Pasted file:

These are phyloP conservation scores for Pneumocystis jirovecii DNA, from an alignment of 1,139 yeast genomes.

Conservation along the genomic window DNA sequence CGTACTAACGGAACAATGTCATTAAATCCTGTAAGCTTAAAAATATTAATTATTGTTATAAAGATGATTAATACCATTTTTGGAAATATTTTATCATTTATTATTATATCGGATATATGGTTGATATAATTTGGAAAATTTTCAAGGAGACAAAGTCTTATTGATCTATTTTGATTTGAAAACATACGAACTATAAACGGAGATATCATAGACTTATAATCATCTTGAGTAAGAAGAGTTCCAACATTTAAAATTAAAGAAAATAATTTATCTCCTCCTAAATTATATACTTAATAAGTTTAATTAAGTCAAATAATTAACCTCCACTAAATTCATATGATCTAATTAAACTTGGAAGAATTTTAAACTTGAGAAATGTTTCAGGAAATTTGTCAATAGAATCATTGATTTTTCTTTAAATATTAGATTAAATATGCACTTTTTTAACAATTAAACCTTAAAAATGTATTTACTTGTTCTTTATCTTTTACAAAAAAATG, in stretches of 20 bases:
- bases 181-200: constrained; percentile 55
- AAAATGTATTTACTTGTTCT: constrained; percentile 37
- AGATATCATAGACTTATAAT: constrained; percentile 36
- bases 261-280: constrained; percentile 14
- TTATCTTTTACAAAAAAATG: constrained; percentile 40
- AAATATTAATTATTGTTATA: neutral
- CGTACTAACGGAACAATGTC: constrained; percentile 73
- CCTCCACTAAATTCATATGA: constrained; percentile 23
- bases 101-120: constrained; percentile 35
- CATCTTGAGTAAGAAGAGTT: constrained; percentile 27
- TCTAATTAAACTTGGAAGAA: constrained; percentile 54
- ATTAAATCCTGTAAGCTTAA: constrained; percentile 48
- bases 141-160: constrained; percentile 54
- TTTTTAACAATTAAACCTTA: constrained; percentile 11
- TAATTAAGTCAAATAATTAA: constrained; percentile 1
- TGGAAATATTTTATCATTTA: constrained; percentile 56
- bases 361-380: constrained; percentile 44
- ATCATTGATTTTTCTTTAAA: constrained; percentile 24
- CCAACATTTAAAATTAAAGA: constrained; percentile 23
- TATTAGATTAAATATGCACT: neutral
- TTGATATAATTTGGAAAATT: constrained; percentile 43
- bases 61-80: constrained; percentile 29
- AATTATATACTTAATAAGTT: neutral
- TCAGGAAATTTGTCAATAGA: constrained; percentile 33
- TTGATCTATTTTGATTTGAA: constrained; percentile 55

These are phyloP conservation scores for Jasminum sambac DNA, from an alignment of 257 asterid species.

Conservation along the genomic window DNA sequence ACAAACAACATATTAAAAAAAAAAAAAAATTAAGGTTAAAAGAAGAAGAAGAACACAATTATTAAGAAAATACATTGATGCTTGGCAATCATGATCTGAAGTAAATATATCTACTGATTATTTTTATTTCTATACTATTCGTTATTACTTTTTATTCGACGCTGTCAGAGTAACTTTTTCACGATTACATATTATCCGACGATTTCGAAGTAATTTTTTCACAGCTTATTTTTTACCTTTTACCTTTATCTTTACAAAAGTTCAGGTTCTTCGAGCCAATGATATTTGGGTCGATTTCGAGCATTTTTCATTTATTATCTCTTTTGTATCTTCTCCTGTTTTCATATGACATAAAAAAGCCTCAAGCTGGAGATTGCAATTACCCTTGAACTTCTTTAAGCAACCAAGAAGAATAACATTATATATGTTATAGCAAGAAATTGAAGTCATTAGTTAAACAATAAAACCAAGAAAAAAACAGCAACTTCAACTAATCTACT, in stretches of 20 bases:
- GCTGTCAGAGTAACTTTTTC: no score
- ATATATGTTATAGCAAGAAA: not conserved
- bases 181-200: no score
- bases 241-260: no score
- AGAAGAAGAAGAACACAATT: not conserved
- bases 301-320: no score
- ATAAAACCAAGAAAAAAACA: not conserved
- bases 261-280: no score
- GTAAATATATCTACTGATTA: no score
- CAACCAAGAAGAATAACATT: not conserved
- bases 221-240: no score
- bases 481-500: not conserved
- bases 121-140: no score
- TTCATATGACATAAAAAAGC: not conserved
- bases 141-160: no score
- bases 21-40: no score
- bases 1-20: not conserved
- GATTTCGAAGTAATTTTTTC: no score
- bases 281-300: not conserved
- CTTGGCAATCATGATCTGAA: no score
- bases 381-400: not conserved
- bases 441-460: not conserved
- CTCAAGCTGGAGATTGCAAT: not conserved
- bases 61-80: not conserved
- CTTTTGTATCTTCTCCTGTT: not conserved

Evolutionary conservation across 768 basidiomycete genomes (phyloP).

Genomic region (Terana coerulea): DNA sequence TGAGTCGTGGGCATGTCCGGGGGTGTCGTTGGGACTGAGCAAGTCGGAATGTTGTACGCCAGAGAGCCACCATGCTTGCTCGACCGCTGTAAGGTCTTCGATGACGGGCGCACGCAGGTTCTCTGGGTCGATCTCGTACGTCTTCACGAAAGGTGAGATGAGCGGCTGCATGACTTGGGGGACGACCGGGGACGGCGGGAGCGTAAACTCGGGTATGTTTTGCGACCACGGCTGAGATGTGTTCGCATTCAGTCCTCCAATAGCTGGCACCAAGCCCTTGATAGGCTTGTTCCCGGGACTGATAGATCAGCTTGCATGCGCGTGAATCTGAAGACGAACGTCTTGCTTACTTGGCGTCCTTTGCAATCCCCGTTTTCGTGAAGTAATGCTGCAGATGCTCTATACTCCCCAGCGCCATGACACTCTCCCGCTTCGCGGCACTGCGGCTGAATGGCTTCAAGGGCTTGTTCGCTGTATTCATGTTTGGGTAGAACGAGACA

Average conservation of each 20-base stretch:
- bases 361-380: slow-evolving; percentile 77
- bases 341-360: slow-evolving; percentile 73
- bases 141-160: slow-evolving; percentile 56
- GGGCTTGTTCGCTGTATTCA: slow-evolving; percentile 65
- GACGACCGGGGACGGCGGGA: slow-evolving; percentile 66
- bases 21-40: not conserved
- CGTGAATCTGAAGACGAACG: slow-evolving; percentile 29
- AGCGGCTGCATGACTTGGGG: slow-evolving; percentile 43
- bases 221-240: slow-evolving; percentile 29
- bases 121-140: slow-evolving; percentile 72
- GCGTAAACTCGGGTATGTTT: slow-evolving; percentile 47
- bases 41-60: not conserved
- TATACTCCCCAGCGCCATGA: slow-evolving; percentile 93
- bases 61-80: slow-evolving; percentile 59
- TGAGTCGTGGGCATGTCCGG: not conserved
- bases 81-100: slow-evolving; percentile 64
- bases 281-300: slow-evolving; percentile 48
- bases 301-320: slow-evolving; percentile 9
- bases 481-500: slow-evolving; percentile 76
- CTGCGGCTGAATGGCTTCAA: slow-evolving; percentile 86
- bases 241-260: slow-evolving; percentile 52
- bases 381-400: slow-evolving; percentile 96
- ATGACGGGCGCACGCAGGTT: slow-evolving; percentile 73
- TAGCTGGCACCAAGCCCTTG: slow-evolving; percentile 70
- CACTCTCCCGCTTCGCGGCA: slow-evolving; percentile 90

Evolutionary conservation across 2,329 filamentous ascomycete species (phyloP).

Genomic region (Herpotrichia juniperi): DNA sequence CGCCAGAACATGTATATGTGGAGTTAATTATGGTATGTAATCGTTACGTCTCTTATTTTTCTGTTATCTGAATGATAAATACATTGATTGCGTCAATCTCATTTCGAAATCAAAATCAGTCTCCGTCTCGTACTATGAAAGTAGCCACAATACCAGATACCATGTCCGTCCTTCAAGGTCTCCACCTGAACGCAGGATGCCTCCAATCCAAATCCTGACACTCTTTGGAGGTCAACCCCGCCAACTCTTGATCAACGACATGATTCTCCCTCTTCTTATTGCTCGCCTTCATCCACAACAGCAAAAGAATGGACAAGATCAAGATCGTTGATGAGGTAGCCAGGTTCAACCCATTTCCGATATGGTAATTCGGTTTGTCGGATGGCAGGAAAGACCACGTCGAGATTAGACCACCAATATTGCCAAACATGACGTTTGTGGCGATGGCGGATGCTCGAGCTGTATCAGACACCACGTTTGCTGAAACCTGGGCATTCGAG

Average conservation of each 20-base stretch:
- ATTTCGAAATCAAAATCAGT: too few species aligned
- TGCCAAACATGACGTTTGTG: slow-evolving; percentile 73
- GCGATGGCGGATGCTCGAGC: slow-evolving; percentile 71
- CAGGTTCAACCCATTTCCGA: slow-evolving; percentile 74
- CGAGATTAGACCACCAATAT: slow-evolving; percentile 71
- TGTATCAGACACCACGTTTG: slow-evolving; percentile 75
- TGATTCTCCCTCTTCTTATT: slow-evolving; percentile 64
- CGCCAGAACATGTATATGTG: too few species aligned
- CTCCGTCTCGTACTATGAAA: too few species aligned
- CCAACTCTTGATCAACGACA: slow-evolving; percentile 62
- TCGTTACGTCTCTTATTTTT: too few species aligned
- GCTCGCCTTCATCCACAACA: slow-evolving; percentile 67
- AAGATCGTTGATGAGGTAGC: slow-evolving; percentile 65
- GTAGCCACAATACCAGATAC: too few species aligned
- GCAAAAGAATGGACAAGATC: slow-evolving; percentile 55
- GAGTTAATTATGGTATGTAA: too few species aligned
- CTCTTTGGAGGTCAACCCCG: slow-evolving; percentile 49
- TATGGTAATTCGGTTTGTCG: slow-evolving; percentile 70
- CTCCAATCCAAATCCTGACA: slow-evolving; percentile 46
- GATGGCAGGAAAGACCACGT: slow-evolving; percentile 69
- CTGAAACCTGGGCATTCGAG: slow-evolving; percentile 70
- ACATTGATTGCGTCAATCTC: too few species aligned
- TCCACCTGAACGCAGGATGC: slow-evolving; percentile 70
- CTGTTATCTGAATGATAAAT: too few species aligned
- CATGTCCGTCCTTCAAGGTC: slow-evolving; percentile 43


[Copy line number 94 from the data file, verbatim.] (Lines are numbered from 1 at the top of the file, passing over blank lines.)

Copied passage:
- CTCCGTCTCGTACTATGAAA: too few species aligned